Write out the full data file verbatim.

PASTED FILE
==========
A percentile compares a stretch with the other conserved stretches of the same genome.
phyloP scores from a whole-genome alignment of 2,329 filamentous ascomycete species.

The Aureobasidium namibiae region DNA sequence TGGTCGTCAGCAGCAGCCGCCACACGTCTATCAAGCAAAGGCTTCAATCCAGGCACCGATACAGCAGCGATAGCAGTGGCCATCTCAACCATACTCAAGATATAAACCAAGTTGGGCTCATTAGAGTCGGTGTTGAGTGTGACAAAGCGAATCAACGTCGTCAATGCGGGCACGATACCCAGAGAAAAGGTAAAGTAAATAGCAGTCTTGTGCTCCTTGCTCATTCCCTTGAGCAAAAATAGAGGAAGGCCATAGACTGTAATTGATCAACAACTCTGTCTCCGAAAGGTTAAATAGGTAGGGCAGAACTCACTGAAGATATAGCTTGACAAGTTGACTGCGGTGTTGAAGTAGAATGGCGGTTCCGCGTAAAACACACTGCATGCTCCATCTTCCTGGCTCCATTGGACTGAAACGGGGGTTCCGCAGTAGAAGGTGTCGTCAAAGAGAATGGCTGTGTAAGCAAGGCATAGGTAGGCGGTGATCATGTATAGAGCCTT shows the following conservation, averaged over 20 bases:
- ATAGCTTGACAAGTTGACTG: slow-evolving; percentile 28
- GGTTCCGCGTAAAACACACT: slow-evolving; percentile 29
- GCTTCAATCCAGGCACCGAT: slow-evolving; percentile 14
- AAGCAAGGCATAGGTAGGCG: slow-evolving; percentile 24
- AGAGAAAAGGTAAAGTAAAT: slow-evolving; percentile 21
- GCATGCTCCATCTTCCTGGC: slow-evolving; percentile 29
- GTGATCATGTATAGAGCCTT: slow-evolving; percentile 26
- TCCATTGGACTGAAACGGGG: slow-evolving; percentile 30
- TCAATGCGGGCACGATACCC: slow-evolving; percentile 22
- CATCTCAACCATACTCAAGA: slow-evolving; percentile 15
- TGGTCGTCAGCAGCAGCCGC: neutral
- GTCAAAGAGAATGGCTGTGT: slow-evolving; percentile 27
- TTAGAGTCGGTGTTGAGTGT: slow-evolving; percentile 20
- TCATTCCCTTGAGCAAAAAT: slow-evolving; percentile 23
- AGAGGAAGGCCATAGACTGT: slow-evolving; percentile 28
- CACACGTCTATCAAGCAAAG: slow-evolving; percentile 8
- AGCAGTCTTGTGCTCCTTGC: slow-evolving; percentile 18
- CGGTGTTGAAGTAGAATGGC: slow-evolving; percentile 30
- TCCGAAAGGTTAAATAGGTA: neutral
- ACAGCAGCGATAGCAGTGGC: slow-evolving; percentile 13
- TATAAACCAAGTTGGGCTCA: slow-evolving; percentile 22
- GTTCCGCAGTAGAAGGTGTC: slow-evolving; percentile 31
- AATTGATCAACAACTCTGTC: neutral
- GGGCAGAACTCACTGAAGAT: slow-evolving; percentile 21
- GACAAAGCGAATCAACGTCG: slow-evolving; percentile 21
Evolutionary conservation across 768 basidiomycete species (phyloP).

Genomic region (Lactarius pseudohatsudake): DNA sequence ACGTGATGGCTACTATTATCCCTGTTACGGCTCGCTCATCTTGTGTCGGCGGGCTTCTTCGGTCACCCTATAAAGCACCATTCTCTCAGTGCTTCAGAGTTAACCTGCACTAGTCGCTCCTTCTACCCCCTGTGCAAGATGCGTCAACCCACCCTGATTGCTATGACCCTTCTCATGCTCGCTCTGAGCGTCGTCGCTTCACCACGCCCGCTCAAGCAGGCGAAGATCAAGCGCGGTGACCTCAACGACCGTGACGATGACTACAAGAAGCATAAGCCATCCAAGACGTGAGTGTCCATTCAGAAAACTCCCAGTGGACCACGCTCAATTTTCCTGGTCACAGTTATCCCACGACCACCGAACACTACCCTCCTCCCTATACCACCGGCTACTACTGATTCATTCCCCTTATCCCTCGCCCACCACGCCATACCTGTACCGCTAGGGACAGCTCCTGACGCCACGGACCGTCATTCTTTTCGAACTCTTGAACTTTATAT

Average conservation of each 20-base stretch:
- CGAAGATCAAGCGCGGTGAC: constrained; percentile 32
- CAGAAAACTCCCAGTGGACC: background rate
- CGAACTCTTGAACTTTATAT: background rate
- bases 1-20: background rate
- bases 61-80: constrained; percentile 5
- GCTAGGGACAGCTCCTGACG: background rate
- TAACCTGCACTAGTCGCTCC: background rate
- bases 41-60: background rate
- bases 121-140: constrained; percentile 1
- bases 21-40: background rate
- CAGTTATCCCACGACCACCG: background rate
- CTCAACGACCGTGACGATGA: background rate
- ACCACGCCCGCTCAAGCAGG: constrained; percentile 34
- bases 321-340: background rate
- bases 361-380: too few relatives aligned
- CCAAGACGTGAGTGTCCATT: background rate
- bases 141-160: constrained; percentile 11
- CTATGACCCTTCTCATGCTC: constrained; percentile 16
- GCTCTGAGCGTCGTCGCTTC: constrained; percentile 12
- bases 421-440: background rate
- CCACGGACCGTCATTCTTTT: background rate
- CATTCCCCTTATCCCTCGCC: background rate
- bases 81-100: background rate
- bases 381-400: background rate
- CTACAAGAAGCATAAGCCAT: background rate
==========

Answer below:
A percentile compares a stretch with the other conserved stretches of the same genome.
phyloP scores from a whole-genome alignment of 2,329 filamentous ascomycete species.

The Aureobasidium namibiae region DNA sequence TGGTCGTCAGCAGCAGCCGCCACACGTCTATCAAGCAAAGGCTTCAATCCAGGCACCGATACAGCAGCGATAGCAGTGGCCATCTCAACCATACTCAAGATATAAACCAAGTTGGGCTCATTAGAGTCGGTGTTGAGTGTGACAAAGCGAATCAACGTCGTCAATGCGGGCACGATACCCAGAGAAAAGGTAAAGTAAATAGCAGTCTTGTGCTCCTTGCTCATTCCCTTGAGCAAAAATAGAGGAAGGCCATAGACTGTAATTGATCAACAACTCTGTCTCCGAAAGGTTAAATAGGTAGGGCAGAACTCACTGAAGATATAGCTTGACAAGTTGACTGCGGTGTTGAAGTAGAATGGCGGTTCCGCGTAAAACACACTGCATGCTCCATCTTCCTGGCTCCATTGGACTGAAACGGGGGTTCCGCAGTAGAAGGTGTCGTCAAAGAGAATGGCTGTGTAAGCAAGGCATAGGTAGGCGGTGATCATGTATAGAGCCTT shows the following conservation, averaged over 20 bases:
- ATAGCTTGACAAGTTGACTG: slow-evolving; percentile 28
- GGTTCCGCGTAAAACACACT: slow-evolving; percentile 29
- GCTTCAATCCAGGCACCGAT: slow-evolving; percentile 14
- AAGCAAGGCATAGGTAGGCG: slow-evolving; percentile 24
- AGAGAAAAGGTAAAGTAAAT: slow-evolving; percentile 21
- GCATGCTCCATCTTCCTGGC: slow-evolving; percentile 29
- GTGATCATGTATAGAGCCTT: slow-evolving; percentile 26
- TCCATTGGACTGAAACGGGG: slow-evolving; percentile 30
- TCAATGCGGGCACGATACCC: slow-evolving; percentile 22
- CATCTCAACCATACTCAAGA: slow-evolving; percentile 15
- TGGTCGTCAGCAGCAGCCGC: neutral
- GTCAAAGAGAATGGCTGTGT: slow-evolving; percentile 27
- TTAGAGTCGGTGTTGAGTGT: slow-evolving; percentile 20
- TCATTCCCTTGAGCAAAAAT: slow-evolving; percentile 23
- AGAGGAAGGCCATAGACTGT: slow-evolving; percentile 28
- CACACGTCTATCAAGCAAAG: slow-evolving; percentile 8
- AGCAGTCTTGTGCTCCTTGC: slow-evolving; percentile 18
- CGGTGTTGAAGTAGAATGGC: slow-evolving; percentile 30
- TCCGAAAGGTTAAATAGGTA: neutral
- ACAGCAGCGATAGCAGTGGC: slow-evolving; percentile 13
- TATAAACCAAGTTGGGCTCA: slow-evolving; percentile 22
- GTTCCGCAGTAGAAGGTGTC: slow-evolving; percentile 31
- AATTGATCAACAACTCTGTC: neutral
- GGGCAGAACTCACTGAAGAT: slow-evolving; percentile 21
- GACAAAGCGAATCAACGTCG: slow-evolving; percentile 21
Evolutionary conservation across 768 basidiomycete species (phyloP).

Genomic region (Lactarius pseudohatsudake): DNA sequence ACGTGATGGCTACTATTATCCCTGTTACGGCTCGCTCATCTTGTGTCGGCGGGCTTCTTCGGTCACCCTATAAAGCACCATTCTCTCAGTGCTTCAGAGTTAACCTGCACTAGTCGCTCCTTCTACCCCCTGTGCAAGATGCGTCAACCCACCCTGATTGCTATGACCCTTCTCATGCTCGCTCTGAGCGTCGTCGCTTCACCACGCCCGCTCAAGCAGGCGAAGATCAAGCGCGGTGACCTCAACGACCGTGACGATGACTACAAGAAGCATAAGCCATCCAAGACGTGAGTGTCCATTCAGAAAACTCCCAGTGGACCACGCTCAATTTTCCTGGTCACAGTTATCCCACGACCACCGAACACTACCCTCCTCCCTATACCACCGGCTACTACTGATTCATTCCCCTTATCCCTCGCCCACCACGCCATACCTGTACCGCTAGGGACAGCTCCTGACGCCACGGACCGTCATTCTTTTCGAACTCTTGAACTTTATAT

Average conservation of each 20-base stretch:
- CGAAGATCAAGCGCGGTGAC: constrained; percentile 32
- CAGAAAACTCCCAGTGGACC: background rate
- CGAACTCTTGAACTTTATAT: background rate
- bases 1-20: background rate
- bases 61-80: constrained; percentile 5
- GCTAGGGACAGCTCCTGACG: background rate
- TAACCTGCACTAGTCGCTCC: background rate
- bases 41-60: background rate
- bases 121-140: constrained; percentile 1
- bases 21-40: background rate
- CAGTTATCCCACGACCACCG: background rate
- CTCAACGACCGTGACGATGA: background rate
- ACCACGCCCGCTCAAGCAGG: constrained; percentile 34
- bases 321-340: background rate
- bases 361-380: too few relatives aligned
- CCAAGACGTGAGTGTCCATT: background rate
- bases 141-160: constrained; percentile 11
- CTATGACCCTTCTCATGCTC: constrained; percentile 16
- GCTCTGAGCGTCGTCGCTTC: constrained; percentile 12
- bases 421-440: background rate
- CCACGGACCGTCATTCTTTT: background rate
- CATTCCCCTTATCCCTCGCC: background rate
- bases 81-100: background rate
- bases 381-400: background rate
- CTACAAGAAGCATAAGCCAT: background rate